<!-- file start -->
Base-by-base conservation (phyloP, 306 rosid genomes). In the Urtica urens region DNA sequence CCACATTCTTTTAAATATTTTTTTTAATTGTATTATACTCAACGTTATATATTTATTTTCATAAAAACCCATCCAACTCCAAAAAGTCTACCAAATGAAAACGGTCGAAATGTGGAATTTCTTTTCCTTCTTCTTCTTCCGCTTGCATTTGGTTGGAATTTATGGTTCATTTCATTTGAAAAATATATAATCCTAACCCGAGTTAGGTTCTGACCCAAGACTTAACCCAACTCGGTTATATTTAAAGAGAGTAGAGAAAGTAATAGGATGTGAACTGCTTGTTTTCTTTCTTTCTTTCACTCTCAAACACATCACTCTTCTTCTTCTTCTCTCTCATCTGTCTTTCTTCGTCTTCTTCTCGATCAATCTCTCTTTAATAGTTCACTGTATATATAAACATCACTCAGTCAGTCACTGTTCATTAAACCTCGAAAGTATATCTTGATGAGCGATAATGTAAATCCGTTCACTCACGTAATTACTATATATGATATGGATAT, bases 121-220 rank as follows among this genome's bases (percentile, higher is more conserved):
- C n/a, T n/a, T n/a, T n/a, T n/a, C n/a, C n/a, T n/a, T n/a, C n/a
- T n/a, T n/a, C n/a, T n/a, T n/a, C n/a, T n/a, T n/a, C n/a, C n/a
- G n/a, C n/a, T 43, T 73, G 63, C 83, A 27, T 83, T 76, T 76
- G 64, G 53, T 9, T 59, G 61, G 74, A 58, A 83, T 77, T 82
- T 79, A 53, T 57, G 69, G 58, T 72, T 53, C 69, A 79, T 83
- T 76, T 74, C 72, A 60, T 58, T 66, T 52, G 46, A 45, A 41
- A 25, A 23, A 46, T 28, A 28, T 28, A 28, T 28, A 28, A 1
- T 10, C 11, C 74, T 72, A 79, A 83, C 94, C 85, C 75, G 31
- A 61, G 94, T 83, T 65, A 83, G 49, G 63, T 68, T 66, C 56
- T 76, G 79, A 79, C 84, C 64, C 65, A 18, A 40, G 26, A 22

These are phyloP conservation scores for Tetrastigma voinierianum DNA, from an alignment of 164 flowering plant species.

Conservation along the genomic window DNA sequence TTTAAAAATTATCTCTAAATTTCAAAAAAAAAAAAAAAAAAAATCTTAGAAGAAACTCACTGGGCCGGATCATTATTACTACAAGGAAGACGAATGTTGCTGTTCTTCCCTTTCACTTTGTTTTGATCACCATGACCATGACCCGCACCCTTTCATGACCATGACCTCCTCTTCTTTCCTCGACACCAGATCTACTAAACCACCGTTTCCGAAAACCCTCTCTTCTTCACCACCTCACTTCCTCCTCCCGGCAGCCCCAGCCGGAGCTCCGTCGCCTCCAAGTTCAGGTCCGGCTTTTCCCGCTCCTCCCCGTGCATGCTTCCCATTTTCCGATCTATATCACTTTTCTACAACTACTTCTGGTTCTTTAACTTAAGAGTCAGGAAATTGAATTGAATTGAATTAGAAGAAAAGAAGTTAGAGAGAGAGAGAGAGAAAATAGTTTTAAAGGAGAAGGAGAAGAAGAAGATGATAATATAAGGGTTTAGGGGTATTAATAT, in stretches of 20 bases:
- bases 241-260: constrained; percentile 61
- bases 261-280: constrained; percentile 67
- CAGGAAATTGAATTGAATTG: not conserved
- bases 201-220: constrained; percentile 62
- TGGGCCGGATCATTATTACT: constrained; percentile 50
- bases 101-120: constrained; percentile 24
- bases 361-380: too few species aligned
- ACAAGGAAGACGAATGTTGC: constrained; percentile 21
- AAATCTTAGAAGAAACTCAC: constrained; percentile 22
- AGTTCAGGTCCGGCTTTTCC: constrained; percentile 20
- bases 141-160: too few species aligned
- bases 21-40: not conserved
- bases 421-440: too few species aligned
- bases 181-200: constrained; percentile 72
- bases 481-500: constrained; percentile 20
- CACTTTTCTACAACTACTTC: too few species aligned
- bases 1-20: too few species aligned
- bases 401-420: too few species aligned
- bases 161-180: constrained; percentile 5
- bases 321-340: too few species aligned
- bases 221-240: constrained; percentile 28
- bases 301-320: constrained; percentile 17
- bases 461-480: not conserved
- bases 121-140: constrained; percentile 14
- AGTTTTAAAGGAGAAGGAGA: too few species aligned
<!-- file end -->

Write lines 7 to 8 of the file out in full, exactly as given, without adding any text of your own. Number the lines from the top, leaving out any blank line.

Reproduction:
- T 76, T 74, C 72, A 60, T 58, T 66, T 52, G 46, A 45, A 41
- A 25, A 23, A 46, T 28, A 28, T 28, A 28, T 28, A 28, A 1